Dynastic bull (The Economist) There is good reason for China's stocks to be on the rise, but The Economist says that "a manic market is a policy headache". Some of the sharp jump in Shanghai stock prices is from low valuations but some is also because available interest rates are low and the real estate sector is pulling back. It is a case of nowhere else to go. The Economist says rally has "sucked in more and more mom-and-pop investors", with amost 600,000 new accounts opened in the first week in December alone. This is 4x the usual rate. The rally (40% since July) may still have room to run - PE ratio for the Shanghai market is 10x projected earnings. The global average is 15x and the growth rate for China is well above the global average (although some would argue that will soon change). The current rally has a long way to go to reach the bubble proportions that resulted in the collapse from the 2008 peak. The Economist thinks that the current advance will end long before such extreme overvaluation is reached.
The following four articles discuss what has been called the "Dred Scot Decision" for the U.S. financial system.
U.S. court reverses fund managers' insider trading convictions (Nate Raymond and Emily Flitter, Reuters) A U.S. appeals court dealt federal prosecutors a blow in their crackdown on insider trading on Wall Street on Wednesday, overturning the convictions of Todd Newman, a former portfolio manager at Diamondback Capital Management, and Anthony Chiasson, co-founder of Level Global Investors. The defendents were cleared because the court ruled that they had no knowledge about whether or not the original tipper made disclosure for personal benefit. More in the following articles. In addition:
RPT-UPDATE 3-Insider trading cases face uphill path after convictions tossed (Nate Raymond and Emily Flitter, Reuters) Security lawyers are (predictably) very supportive of the ruling, saying it makes conviction for insider trading more difficult for persons who are "one or more layers removed from sources of confidential information". The ruling is a major blow to Manhattan U.S. Attorney Preet Bharara who has obtained 82 insider trading convictions over the past five years. If the ruling stands (Bharra may appeal) some other of his convictions may be overturned and future cases will have to meet a raised bar.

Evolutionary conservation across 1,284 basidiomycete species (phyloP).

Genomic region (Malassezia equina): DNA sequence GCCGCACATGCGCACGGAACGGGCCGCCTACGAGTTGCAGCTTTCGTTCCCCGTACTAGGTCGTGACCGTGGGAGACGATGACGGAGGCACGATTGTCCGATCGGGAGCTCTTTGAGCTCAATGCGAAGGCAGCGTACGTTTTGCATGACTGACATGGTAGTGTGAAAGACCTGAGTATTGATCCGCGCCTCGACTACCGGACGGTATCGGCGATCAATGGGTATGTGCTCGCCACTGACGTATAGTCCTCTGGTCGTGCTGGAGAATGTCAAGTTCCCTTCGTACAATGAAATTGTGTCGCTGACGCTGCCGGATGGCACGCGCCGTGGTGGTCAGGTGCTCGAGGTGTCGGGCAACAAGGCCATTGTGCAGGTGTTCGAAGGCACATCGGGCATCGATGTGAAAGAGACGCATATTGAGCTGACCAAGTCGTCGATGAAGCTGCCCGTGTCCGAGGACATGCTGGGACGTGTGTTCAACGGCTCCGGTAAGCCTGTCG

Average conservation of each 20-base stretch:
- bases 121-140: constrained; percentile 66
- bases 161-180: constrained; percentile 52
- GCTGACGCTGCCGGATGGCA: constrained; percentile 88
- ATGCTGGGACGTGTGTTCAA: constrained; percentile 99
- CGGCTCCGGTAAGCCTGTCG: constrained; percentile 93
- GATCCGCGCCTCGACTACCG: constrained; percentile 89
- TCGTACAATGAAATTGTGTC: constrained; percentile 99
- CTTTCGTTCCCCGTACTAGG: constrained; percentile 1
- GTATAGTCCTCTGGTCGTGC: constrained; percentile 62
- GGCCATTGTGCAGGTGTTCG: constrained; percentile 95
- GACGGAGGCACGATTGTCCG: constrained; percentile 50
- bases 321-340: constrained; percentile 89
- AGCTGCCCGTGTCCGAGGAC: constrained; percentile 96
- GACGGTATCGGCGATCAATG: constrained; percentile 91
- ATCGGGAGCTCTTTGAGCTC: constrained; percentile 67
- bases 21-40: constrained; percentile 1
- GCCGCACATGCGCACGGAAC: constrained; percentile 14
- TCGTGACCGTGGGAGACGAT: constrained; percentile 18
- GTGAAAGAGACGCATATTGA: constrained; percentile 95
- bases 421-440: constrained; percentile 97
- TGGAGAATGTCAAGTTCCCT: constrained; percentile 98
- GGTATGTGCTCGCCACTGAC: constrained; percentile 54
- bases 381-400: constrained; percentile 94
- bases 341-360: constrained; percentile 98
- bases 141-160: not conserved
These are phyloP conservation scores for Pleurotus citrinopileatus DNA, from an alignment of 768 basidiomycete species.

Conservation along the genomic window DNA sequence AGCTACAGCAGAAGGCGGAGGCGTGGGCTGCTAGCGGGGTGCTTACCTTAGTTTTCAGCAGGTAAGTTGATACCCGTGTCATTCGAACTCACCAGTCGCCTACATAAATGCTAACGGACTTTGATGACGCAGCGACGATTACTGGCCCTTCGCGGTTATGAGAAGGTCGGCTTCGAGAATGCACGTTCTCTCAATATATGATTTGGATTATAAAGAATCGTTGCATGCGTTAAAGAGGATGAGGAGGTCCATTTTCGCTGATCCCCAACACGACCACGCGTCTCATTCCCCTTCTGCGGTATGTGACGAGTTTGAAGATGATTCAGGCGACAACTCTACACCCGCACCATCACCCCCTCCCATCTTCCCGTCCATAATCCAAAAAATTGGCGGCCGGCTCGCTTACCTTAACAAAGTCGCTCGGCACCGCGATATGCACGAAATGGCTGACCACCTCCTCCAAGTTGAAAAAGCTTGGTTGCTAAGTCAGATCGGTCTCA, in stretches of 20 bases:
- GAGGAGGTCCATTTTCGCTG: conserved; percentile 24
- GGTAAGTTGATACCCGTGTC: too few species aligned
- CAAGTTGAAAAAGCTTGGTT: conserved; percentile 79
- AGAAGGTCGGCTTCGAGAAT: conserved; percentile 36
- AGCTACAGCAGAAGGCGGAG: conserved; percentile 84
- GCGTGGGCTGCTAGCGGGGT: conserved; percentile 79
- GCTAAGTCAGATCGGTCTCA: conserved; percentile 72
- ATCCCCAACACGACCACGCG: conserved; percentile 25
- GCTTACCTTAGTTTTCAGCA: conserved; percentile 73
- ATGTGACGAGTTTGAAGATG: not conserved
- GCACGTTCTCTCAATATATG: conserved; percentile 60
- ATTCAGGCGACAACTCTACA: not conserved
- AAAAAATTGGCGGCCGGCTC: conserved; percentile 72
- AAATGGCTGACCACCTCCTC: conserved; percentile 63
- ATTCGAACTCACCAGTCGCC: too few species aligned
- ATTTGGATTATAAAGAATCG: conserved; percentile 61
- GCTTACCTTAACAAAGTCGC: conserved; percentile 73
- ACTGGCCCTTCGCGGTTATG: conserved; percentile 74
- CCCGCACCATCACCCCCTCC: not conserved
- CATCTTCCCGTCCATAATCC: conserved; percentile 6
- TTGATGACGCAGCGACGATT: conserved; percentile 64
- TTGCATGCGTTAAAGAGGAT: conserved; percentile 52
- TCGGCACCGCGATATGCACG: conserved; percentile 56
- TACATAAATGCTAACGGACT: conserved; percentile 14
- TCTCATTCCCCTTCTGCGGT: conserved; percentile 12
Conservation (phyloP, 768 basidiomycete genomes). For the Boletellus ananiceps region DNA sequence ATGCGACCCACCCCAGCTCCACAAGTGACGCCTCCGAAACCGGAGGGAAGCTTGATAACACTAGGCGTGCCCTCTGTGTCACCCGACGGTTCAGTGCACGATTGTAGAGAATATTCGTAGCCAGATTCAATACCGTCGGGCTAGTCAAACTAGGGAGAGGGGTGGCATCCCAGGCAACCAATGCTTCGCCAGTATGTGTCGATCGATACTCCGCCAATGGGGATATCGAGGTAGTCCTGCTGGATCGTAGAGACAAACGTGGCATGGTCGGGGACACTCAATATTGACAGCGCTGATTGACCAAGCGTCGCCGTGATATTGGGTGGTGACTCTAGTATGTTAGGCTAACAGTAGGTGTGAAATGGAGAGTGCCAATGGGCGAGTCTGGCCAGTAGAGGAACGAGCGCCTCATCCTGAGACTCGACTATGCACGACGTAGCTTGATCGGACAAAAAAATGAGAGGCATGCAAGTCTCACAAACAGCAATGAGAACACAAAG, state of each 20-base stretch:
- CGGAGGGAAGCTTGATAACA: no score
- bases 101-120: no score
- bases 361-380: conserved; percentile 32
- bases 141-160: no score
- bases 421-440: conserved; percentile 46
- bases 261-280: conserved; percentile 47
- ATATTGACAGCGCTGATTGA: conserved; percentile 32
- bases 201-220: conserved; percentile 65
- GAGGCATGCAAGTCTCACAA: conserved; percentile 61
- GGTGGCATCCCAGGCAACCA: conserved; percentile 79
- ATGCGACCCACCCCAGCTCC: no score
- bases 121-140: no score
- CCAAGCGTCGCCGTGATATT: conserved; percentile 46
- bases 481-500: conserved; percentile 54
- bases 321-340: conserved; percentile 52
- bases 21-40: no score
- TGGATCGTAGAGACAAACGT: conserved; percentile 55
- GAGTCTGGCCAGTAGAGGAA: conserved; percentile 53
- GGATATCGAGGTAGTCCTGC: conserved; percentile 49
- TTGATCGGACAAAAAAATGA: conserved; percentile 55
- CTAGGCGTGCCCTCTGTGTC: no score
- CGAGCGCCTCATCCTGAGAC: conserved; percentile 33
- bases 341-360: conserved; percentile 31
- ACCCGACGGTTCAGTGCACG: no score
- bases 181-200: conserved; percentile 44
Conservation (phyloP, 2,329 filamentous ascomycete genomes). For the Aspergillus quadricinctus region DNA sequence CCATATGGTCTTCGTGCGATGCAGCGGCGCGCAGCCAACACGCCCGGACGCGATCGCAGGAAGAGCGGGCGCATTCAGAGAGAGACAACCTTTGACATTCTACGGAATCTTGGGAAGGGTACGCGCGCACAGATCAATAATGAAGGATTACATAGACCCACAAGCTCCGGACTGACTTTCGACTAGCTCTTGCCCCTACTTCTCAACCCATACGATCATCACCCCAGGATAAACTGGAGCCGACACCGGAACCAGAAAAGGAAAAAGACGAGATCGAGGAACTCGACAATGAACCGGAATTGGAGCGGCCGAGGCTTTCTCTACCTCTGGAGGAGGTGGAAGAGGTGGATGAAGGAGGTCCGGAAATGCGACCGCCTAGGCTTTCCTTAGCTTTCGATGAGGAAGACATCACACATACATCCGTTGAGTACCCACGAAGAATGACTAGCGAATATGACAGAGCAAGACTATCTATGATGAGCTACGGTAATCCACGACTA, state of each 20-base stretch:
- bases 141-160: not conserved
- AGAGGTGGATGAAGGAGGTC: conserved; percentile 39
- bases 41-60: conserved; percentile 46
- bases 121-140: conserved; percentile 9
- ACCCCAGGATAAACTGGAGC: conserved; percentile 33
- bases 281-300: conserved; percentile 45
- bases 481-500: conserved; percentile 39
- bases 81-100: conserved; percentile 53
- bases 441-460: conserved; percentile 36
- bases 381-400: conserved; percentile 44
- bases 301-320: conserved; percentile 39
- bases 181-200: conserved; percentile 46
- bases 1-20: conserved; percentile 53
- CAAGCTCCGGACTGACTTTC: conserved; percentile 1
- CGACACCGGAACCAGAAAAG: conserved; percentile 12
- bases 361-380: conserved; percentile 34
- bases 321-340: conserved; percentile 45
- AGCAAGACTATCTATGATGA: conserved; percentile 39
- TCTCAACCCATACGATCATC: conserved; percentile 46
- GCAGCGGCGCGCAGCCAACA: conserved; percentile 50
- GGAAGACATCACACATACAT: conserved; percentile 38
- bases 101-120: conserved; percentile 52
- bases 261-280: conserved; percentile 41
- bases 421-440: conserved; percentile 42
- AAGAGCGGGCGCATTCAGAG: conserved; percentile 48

Jill Fisch, a professor at the University of Pennsylvania School of Law, said the ruling was a message the recent insider trading prosecutions had gone too far, according to this article. She says paying for "corporate insider information" should be illegal. But information obtained otherwise: She is quoted:
REFILE-UPDATE 3-U.S. authorities face new fallout from insider trading ruling (Nate Raymond and Emily Flitter, Reuters) In the case that was overturned a number of others had entered plea bargains to cooperate with the prosecution. Some of them may consider withdrawing from the deals. Other cases currently underway are being reviewed based on the Wednesday ruling. SEC (Securities and Exchange Commission) Chairman Mary Jo White issued a statement Thursday (speaking at a conference) saying "there is no question it's a significant decision," and indicated her agency was reviewing the ruling. She characterized the ruling as "overly narrow."